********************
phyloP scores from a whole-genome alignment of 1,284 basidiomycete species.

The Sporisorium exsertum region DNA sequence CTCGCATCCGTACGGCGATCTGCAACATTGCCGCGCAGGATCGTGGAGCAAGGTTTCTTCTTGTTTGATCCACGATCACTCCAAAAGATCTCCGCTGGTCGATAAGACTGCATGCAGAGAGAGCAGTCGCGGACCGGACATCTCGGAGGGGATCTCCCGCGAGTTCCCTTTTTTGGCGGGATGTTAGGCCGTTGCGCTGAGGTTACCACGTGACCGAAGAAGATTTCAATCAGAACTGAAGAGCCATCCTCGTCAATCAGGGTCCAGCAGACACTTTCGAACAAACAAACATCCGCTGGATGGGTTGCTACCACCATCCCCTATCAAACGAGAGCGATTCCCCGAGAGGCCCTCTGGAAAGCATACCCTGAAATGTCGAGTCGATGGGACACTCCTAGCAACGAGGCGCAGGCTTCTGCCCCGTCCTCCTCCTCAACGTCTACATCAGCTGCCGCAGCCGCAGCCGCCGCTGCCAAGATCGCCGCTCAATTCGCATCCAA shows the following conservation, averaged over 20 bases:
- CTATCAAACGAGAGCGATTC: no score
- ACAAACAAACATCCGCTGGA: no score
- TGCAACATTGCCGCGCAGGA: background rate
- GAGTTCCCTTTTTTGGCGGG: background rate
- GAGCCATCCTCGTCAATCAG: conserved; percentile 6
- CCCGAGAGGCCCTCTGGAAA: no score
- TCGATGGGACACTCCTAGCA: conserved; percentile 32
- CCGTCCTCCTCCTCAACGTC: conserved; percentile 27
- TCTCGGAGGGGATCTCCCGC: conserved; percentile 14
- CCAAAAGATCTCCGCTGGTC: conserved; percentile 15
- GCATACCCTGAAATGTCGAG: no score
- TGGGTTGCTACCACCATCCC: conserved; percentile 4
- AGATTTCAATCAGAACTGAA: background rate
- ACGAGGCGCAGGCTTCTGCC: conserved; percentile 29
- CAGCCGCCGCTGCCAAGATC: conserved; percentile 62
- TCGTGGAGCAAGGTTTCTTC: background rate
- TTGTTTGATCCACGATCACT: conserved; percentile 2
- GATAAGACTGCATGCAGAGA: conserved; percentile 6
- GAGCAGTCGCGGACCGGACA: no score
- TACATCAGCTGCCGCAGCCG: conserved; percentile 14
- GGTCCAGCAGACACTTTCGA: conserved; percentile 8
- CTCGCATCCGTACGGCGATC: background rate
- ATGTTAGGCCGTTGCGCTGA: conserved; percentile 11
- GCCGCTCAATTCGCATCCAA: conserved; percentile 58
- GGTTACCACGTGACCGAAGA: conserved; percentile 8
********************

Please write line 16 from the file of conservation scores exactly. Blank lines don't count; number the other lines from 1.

- ACGAGGCGCAGGCTTCTGCC: conserved; percentile 29